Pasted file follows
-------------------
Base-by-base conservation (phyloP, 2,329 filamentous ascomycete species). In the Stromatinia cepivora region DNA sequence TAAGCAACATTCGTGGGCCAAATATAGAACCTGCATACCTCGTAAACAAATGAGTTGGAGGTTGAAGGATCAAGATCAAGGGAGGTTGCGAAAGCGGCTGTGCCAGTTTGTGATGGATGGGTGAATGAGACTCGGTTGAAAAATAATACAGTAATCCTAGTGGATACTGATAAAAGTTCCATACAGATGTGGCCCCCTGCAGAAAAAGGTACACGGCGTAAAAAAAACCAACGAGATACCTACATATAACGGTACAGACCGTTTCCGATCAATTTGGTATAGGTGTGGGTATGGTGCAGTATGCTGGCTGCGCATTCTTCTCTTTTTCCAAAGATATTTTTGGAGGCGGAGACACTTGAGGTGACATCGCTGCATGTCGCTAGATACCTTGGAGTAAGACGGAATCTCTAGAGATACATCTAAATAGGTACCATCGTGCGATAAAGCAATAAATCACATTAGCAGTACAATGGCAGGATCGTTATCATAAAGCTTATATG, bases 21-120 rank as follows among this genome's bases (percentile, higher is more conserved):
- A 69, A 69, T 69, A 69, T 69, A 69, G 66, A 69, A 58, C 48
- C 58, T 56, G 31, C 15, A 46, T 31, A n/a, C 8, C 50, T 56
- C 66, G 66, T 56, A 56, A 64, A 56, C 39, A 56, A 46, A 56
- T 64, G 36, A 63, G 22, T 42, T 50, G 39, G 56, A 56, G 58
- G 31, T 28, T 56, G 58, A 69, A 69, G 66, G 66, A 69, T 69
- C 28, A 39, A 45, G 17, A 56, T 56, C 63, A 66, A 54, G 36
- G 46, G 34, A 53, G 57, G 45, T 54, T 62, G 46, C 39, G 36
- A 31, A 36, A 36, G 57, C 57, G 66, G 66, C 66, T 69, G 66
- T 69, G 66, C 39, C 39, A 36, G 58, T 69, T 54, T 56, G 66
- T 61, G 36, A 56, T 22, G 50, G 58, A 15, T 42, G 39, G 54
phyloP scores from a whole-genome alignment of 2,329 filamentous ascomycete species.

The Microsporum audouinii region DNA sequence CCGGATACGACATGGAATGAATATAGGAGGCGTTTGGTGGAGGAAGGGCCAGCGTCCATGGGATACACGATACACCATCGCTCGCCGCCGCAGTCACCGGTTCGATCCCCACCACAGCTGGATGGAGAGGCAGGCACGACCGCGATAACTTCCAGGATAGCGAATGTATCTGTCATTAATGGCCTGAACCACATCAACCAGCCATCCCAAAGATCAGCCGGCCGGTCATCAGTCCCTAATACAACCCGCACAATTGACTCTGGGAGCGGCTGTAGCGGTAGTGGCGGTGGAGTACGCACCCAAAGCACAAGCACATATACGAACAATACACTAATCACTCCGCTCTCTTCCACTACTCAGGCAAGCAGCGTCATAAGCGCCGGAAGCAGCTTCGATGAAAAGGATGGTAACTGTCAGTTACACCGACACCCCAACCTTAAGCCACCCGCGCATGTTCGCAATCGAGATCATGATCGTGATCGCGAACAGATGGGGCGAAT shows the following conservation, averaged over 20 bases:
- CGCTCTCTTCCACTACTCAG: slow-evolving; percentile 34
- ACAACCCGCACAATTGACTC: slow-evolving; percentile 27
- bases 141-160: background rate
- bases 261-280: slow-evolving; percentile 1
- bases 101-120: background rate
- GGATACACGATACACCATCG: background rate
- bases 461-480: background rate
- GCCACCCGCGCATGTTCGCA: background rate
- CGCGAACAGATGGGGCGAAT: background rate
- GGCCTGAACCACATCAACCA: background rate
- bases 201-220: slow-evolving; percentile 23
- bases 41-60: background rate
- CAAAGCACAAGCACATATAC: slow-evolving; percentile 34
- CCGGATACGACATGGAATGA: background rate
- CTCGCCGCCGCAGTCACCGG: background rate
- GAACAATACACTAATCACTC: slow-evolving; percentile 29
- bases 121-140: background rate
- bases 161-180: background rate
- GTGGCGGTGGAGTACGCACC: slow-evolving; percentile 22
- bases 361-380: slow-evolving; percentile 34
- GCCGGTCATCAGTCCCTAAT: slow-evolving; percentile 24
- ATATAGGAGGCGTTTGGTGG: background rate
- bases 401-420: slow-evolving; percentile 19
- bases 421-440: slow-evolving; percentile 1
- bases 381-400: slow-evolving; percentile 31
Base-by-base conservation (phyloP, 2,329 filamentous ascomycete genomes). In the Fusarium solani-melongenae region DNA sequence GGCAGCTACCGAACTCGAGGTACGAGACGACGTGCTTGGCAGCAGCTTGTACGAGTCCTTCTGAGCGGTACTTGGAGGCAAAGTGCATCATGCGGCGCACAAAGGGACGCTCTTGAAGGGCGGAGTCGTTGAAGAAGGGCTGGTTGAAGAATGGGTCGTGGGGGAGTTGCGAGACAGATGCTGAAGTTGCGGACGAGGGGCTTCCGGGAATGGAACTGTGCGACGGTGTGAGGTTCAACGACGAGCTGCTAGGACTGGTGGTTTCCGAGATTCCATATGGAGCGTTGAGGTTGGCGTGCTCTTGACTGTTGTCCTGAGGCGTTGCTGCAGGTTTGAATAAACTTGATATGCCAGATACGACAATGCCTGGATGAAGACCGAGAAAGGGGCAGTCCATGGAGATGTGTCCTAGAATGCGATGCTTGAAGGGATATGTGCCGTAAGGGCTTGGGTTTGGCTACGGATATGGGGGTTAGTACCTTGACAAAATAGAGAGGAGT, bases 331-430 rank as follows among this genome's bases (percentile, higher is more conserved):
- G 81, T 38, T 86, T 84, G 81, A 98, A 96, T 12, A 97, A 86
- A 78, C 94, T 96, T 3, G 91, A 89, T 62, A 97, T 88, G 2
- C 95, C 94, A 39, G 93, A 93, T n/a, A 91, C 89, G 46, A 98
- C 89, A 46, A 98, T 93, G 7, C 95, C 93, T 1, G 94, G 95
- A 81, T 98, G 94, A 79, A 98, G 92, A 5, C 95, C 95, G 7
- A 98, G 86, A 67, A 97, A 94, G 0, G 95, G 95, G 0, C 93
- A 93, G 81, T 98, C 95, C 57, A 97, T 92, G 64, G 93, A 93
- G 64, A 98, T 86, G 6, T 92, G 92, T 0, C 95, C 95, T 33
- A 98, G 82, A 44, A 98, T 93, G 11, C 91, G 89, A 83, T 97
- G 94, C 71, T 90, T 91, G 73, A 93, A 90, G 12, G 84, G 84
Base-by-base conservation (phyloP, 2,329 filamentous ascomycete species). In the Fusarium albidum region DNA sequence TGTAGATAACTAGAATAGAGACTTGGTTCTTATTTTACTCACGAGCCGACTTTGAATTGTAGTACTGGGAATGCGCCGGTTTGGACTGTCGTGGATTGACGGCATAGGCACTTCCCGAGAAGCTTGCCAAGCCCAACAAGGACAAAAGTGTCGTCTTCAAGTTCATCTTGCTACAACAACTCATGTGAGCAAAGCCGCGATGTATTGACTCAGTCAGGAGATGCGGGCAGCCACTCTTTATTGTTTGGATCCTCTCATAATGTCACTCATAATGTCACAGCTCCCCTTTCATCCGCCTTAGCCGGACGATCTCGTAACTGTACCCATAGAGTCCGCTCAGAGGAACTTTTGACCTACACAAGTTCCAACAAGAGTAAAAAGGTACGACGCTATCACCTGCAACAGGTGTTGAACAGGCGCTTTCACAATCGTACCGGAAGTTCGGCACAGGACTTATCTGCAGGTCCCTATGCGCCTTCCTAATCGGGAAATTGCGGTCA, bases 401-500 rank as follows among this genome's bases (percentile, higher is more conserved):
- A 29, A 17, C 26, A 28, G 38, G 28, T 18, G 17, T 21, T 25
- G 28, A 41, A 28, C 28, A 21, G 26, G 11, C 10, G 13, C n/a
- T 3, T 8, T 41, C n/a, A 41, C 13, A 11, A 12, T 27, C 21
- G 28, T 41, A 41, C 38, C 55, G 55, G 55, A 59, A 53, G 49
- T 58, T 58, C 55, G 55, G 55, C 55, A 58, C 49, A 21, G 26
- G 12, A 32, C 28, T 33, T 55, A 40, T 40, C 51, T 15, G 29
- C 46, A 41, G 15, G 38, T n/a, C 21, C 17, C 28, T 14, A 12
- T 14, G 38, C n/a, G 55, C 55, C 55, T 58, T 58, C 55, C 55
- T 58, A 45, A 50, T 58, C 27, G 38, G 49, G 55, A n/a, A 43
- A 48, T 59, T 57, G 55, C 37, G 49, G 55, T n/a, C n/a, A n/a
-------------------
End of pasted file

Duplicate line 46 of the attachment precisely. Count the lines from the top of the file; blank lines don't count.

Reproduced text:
- A 93, G 81, T 98, C 95, C 57, A 97, T 92, G 64, G 93, A 93